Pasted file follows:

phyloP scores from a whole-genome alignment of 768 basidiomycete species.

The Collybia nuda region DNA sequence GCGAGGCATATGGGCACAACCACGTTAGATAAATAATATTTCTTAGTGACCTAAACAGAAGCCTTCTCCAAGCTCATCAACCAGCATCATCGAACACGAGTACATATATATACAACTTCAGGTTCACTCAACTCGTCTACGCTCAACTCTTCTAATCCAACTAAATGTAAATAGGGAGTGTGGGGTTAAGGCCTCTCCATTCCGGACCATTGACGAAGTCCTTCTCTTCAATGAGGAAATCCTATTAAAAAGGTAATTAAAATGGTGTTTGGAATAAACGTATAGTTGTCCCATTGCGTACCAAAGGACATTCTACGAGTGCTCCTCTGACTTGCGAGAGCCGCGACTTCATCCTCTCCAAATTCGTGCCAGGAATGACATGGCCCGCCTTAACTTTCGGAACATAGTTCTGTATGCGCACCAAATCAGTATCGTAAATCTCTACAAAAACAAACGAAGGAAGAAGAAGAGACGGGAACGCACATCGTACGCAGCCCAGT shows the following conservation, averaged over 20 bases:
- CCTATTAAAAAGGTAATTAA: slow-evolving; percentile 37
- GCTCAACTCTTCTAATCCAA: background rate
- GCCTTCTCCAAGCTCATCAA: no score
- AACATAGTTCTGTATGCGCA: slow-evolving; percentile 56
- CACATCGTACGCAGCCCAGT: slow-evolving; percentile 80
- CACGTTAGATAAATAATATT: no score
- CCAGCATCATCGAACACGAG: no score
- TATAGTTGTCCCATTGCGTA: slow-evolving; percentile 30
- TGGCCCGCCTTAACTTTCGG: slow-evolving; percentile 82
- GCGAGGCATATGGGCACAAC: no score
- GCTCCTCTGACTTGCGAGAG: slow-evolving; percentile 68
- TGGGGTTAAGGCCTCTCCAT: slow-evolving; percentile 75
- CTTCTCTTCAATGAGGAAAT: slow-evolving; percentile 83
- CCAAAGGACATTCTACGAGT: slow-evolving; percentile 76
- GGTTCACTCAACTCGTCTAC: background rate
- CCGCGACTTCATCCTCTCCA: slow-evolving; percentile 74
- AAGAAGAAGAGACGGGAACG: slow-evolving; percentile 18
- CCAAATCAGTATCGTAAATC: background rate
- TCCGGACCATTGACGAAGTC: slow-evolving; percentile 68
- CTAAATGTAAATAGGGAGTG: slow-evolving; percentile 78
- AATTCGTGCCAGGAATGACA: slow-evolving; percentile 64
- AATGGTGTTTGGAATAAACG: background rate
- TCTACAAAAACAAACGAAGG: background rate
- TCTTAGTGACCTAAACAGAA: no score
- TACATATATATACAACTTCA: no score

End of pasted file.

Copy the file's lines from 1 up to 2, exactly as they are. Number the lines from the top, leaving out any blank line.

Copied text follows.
phyloP scores from a whole-genome alignment of 768 basidiomycete species.

The Collybia nuda region DNA sequence GCGAGGCATATGGGCACAACCACGTTAGATAAATAATATTTCTTAGTGACCTAAACAGAAGCCTTCTCCAAGCTCATCAACCAGCATCATCGAACACGAGTACATATATATACAACTTCAGGTTCACTCAACTCGTCTACGCTCAACTCTTCTAATCCAACTAAATGTAAATAGGGAGTGTGGGGTTAAGGCCTCTCCATTCCGGACCATTGACGAAGTCCTTCTCTTCAATGAGGAAATCCTATTAAAAAGGTAATTAAAATGGTGTTTGGAATAAACGTATAGTTGTCCCATTGCGTACCAAAGGACATTCTACGAGTGCTCCTCTGACTTGCGAGAGCCGCGACTTCATCCTCTCCAAATTCGTGCCAGGAATGACATGGCCCGCCTTAACTTTCGGAACATAGTTCTGTATGCGCACCAAATCAGTATCGTAAATCTCTACAAAAACAAACGAAGGAAGAAGAAGAGACGGGAACGCACATCGTACGCAGCCCAGT shows the following conservation, averaged over 20 bases: